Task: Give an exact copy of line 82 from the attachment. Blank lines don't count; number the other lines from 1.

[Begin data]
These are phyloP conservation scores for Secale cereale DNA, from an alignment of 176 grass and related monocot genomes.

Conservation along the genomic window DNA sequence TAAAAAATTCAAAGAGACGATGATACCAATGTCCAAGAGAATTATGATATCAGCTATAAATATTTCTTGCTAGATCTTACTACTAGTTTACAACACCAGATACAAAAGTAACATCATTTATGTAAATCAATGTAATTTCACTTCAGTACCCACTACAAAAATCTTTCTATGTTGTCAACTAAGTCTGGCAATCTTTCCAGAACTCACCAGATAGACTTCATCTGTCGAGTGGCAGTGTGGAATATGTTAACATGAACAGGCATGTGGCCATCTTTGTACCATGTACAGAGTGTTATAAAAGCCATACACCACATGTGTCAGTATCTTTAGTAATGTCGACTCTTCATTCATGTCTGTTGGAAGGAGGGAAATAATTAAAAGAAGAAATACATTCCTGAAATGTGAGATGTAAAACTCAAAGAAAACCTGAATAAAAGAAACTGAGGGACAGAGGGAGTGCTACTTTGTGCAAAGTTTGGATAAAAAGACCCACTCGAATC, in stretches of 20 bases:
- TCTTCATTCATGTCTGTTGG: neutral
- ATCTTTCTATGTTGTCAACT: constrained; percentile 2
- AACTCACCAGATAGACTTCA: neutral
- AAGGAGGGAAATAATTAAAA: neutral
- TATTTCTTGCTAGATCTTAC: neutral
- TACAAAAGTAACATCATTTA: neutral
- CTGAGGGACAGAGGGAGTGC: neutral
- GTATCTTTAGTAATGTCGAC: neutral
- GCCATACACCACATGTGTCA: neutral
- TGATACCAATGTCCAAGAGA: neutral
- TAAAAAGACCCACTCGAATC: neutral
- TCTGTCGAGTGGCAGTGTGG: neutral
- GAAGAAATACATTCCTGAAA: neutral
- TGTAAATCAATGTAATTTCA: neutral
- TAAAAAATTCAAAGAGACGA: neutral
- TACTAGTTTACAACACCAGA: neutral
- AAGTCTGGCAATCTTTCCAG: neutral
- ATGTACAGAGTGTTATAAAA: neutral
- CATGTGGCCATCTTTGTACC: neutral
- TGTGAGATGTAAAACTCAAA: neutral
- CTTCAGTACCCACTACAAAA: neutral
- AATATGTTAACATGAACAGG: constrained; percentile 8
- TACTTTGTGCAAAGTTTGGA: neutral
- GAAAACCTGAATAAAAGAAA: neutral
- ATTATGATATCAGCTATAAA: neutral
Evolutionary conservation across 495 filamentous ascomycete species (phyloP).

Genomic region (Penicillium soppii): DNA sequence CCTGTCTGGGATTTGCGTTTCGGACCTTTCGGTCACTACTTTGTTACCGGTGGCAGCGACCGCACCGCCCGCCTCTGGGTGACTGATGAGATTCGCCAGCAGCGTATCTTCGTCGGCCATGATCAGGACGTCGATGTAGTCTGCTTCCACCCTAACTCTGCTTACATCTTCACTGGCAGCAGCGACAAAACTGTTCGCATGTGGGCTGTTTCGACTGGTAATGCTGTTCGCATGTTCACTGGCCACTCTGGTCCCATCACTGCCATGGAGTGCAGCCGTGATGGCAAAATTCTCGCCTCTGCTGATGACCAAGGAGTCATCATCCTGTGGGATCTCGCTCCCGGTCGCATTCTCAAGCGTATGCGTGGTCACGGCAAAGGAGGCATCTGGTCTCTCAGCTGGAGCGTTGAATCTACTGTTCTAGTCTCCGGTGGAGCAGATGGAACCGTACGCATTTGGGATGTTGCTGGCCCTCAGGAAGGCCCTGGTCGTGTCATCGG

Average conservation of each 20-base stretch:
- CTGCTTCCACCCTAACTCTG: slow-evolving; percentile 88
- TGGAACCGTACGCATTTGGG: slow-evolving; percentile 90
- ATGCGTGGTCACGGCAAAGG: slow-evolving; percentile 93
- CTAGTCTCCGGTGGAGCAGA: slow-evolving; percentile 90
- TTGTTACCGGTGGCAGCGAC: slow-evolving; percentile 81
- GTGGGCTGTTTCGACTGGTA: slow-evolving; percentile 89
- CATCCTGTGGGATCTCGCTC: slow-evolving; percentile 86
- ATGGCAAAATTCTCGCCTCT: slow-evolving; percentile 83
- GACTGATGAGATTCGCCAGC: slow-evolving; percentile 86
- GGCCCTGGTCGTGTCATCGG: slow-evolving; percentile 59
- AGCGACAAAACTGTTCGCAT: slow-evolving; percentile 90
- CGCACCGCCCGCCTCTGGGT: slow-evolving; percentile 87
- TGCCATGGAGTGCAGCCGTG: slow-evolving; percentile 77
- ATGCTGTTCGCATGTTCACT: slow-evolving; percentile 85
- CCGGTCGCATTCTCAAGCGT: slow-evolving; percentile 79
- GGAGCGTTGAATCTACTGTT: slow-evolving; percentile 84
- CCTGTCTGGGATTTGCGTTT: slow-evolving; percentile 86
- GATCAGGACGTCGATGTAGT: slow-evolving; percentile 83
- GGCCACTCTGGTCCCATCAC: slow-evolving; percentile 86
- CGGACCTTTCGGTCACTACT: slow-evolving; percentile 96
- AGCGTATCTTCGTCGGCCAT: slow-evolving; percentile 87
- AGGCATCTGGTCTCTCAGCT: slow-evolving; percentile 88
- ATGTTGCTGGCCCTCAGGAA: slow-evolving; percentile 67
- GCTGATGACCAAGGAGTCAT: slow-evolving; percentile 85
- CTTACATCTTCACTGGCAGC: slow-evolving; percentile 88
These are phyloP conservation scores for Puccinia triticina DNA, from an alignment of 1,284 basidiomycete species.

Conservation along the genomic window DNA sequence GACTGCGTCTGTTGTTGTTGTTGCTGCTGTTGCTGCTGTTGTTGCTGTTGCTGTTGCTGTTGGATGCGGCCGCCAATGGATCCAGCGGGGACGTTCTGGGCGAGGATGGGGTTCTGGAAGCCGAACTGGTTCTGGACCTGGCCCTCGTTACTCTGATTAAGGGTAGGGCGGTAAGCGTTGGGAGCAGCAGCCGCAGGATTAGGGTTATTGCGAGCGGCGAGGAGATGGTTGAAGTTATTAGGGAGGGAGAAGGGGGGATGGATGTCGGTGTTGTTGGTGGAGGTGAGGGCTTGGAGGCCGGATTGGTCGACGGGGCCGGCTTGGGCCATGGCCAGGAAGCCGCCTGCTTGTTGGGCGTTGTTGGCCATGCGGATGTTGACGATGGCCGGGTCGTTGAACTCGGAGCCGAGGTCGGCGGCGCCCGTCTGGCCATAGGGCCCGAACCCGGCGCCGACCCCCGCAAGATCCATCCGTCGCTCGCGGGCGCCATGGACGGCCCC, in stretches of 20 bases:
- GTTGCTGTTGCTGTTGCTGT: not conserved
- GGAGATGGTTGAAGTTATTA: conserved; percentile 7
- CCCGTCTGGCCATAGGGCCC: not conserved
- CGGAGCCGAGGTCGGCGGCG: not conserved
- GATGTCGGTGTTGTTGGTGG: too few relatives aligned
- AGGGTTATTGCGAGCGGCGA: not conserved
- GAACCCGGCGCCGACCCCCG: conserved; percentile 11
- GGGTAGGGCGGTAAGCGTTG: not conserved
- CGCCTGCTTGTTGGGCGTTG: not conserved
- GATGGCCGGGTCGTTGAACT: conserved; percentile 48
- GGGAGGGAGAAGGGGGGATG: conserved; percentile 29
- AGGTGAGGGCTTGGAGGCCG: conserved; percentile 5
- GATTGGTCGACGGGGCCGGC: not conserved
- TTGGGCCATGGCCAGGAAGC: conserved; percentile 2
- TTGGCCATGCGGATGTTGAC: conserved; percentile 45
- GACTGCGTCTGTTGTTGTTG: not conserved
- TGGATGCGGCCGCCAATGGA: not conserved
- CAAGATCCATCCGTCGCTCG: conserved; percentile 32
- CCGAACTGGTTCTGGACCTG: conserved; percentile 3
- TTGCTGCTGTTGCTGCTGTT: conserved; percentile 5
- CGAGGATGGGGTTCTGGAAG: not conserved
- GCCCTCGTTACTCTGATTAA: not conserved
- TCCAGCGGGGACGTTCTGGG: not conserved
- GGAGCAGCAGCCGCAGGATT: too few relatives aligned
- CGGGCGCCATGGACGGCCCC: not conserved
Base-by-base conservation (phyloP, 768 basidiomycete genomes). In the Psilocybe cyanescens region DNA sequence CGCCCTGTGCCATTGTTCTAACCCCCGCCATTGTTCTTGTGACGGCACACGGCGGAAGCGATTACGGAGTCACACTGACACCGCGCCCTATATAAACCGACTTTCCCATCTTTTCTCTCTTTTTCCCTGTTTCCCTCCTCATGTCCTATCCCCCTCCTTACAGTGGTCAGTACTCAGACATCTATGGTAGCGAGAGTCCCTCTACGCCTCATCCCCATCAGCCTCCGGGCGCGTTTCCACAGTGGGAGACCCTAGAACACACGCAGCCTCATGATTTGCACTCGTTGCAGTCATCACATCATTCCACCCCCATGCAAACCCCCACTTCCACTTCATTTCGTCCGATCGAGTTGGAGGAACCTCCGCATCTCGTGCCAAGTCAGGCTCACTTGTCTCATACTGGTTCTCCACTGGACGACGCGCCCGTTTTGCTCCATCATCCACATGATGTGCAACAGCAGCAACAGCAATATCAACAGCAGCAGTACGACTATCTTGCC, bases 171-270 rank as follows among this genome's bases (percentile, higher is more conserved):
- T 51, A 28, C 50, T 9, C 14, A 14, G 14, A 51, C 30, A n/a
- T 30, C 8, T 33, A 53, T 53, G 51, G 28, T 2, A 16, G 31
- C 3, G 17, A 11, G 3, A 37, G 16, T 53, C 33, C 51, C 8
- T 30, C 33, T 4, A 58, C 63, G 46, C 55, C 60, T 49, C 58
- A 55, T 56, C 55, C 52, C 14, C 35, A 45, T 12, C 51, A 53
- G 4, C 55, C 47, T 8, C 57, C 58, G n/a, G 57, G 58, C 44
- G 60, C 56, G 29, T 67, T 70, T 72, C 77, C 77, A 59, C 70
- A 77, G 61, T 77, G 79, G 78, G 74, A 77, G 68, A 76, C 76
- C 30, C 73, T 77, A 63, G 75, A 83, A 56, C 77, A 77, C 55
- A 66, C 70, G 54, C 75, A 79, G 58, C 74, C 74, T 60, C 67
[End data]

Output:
- CGGGCGCCATGGACGGCCCC: not conserved